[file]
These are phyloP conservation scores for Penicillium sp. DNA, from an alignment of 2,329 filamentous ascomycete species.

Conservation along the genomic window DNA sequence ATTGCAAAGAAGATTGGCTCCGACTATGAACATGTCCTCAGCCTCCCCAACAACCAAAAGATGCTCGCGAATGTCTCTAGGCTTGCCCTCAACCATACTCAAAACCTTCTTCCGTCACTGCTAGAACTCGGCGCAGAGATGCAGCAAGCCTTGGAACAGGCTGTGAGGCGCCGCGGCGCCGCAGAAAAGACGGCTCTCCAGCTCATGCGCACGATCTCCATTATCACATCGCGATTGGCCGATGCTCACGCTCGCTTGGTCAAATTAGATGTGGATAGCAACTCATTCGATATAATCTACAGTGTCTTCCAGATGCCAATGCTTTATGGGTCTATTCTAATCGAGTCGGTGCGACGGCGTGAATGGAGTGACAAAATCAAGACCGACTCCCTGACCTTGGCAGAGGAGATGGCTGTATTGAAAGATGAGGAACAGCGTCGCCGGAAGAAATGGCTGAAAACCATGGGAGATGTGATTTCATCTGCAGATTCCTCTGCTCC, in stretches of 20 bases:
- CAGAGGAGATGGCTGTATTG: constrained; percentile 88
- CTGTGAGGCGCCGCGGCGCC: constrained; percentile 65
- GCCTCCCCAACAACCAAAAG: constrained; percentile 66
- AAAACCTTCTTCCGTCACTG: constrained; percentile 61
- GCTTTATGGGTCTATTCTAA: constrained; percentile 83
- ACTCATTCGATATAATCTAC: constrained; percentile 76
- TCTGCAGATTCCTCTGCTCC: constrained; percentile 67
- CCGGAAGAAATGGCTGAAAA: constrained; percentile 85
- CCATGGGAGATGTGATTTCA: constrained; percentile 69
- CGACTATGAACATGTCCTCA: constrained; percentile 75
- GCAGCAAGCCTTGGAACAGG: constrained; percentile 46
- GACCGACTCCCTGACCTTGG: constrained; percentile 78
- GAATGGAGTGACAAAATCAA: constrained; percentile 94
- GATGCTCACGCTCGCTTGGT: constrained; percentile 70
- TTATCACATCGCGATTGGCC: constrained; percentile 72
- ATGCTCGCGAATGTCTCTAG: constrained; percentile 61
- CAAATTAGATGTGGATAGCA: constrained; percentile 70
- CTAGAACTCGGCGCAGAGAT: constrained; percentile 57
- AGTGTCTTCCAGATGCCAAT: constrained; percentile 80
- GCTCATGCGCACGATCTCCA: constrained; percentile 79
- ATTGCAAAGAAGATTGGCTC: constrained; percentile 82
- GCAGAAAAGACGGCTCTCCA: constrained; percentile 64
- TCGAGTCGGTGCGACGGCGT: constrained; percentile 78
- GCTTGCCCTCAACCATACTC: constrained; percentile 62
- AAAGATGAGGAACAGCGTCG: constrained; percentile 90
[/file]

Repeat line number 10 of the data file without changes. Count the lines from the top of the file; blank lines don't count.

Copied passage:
- CCGGAAGAAATGGCTGAAAA: constrained; percentile 85